Crystal Springs Special Edition #3 2011 & 2012
|Happy First Day of Spring Eve,|
In 2011 our twin girls started high school – both were in band with me. The brewery continued to grow and we added “bubble tops” to our 26 gallon ferments – they could now hold two batches from our 20 gallon brewhouse. That allowed us to fill at least 6 1/6 bbl kegs (5.17 gallons) at a time. We didn’t have a brite tank, so I was carbonating in the keg and had rigged up a set up that could carbonate those 6 kegs all at one time. That summer demand grew considerably and there were times that I did 8 – 10 brews a week. Thank goodness I had the “bottling crew” (wife and kids) to help.
Doc’s Porter and Summertime Kolsch were our “year around” beers. Stage House 1899 was also becoming quite popular and we brewed a lot of that as well. I was still teaching full time so it was quite an adventure. I would come home from school on a brew day, get the mash going and would finish around midnight. Weekends I usually did double brews one day and one brew the other. Kristy and I both delivered beer. Almost all of our accounts were within a couple miles of our house. When asked, is this beer local, one account would tell the patron, “They’re up Sunshine Canyon. If they rolled a keg from their brewery, it would come crashing right through our front door!”
One thing happened that spring that illustrates the comradery amongst craft brewers. I was filtering Summertime Ale, one 1/6 bbl keg at a time, using a 5 gallon home brew filtering system. It worked but it was getting so I was spending a lot of time doing so and it was becoming harder and harder to keep up. So I sent out an email to other local breweries (there weren’t many at that time). Chad from Upslope, sent me a reply one evening and said, “Tom, sleep well tonight, you’re problem is solved – come out to the brewery in the morning (back then they only had the Lee Street location). When I got there he took me up to their loft and showed me a 20cm plate filter they were no longer using. He taught me how to use it and gave me several filter pads. I asked how much I needed to pay him and he told me to just borrow it, see how it worked and we’d talk about that later. He added that they’d give me more filters when I needed them. It was a life saver! I was now able to easily filter 40 gallons of Summertime in less time than it took to do 5 gallons before. What a relief! I did end up buying it and we still have it, although we no longer use it. Let me know if you need one.
At the end of 2011, we ordered a 2 bbl brewhouse from Stout Tanks and Kettles and two 2-barrel fermenters. It is still the brewhouse we use at the Sunshine Canyon Brewery. We put it into action in the spring of 2012. I was pretty excited – we could brew three times what we could before.
In early 2012, we began brewing Solano Chili Beer. I had created that recipe for a good friend’s birthday party a few years earlier. I had another friend who worked for a farmer who grew chili peppers locally (Anaheim), so we bought chilis from him. We brewed it for the first time on January 7, 2012. It sold so well we brewed another batch on January 22, 2012. Over the years we’ve had to find different chili suppliers, but we’ve been brewing it for several years now using Pueblo chili Peppers from DiTomaso Farms in Pueblo. We decided on Pueblo chili peppers after having brewing batches using three different chili peppers and letting our customers decide – the Pueblo chili pepper won.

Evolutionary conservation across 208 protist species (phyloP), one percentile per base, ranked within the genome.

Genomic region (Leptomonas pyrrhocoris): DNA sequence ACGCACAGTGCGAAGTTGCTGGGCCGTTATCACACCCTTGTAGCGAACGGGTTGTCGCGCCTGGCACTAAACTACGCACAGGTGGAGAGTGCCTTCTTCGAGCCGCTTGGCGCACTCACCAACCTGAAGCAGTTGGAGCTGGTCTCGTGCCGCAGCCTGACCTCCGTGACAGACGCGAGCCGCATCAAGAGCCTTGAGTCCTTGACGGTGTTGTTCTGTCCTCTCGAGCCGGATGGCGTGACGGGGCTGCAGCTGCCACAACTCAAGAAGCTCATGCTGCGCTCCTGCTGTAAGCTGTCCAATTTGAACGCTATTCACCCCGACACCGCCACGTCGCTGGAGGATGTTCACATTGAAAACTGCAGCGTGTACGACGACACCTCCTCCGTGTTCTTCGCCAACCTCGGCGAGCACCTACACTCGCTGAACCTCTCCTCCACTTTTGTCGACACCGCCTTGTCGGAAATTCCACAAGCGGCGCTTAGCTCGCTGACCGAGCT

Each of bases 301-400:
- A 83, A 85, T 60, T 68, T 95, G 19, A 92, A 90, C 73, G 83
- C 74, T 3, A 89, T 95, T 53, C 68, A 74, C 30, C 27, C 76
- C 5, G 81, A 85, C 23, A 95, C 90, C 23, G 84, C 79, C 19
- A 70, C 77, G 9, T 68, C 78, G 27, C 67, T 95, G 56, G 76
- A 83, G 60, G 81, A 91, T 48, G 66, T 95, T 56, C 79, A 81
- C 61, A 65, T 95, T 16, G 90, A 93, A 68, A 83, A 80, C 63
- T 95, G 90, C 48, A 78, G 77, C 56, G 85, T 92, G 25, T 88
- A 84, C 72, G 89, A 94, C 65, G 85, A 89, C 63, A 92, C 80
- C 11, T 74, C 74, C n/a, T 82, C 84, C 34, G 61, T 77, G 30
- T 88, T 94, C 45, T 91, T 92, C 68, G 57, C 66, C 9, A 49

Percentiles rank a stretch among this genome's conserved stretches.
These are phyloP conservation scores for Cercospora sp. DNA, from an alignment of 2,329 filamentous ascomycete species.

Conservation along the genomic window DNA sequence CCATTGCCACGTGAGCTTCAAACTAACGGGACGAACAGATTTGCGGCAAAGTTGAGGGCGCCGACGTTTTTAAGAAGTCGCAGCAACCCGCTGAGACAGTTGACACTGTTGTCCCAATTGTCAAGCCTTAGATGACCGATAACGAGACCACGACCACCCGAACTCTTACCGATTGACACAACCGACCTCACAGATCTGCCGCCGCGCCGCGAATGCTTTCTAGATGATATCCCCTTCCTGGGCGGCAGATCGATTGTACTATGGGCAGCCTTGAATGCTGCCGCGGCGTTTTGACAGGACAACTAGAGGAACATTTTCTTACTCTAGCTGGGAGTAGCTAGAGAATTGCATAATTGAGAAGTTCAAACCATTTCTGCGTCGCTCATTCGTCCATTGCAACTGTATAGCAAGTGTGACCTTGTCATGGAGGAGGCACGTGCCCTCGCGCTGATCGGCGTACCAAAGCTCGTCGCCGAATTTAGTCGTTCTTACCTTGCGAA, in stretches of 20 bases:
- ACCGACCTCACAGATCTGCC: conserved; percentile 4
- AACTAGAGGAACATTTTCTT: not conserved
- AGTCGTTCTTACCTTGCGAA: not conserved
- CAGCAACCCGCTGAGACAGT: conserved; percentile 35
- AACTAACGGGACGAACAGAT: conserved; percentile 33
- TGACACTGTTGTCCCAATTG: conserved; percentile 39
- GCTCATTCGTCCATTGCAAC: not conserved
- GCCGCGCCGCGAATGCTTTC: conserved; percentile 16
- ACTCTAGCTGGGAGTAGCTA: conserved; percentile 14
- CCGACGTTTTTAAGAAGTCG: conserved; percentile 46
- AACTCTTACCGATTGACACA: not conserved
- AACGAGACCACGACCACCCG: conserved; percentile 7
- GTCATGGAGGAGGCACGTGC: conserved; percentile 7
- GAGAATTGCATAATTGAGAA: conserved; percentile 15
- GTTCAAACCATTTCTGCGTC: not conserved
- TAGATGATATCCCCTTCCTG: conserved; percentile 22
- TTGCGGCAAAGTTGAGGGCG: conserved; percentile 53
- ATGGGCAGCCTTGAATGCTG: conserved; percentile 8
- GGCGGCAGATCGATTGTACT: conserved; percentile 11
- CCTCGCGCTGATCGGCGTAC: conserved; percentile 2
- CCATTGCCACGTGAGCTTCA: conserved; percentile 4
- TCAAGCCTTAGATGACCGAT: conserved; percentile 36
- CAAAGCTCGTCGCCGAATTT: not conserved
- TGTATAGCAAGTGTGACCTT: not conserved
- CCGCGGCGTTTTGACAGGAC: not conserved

We also added Angel Wheat beer to our lineup in 2012.
We started doing special events and festivals in 2012 – Chocolate Lovers Festival, Avery Strong Ale Fest, Colorado Brewers Festival in Ft. Collins, Steamboat Oktoberwest, to mention a few. And, in 2012, we started brewing at Crabtree Brewing as an independent proprietorship in order to meet demand.
We also expanded our barrel aging with more kegs from Boulder Creek Winery – ones that had held port in them. That fall we filled them with Black Saddle to age for a year. We entered that beer in the strong barrel aged beer category at the Colorado State Fair the next year (2012) and it won Gold in its category and the John C. Hanley Award, the best of all the barrel aged beers entered that year.
The spring of 2012 was pretty eventful for us. We bought the “Creeper Van” (a 1985 Chevy cargo van) in late April – so named because Jacey and Kelsey said it looked just like the creeper vans in scary movies. My brother-in-law Tim and I drove to Iowa to pick it up. Brian, my oldest sister Nancy’s husband, found it for us. While we were there, Nancy and I drove to Cedar Rapids to pick up barrels that Kristy’s cousin Karey had found for us – from a winery/distillery near there. Some of those barrels had held dark rum and we used them make Drum, a barrel aged porter. Some of you may remember it.
We started canning our beers shortly after that, using Mobile Canning. founded by Pat and Ron – we were their second customer. We canned Summertime Ale for the first time in Ron’s garage. I loaded 4 kegs of it on ice in the creeper van. Some of my fondest memories of canning with Pat and Ron were when they’d bring their canning line up to the Sunshine Brewery. It would take us about an hour to unload and set it up, about an hour to can the beer, another hour to tear it all down and load it into the truck. Then we’d spend about the same amount of time laughing and enjoying beers.
One of the most impactful things we did in 2012 was to start looking for another location. Our little brewery was full of tanks and barrels and we were running out of room. Plus, we were only selling wholesale. We wanted a taproom where we could meet and mingle with the people who were buying our beer. By then we were brewing three to four times what we did our first year. Sadly, we were unable to find a location that year even though we had searched high and low.
Next, 2013 – a magical, exciting, eventful but also exasperating year.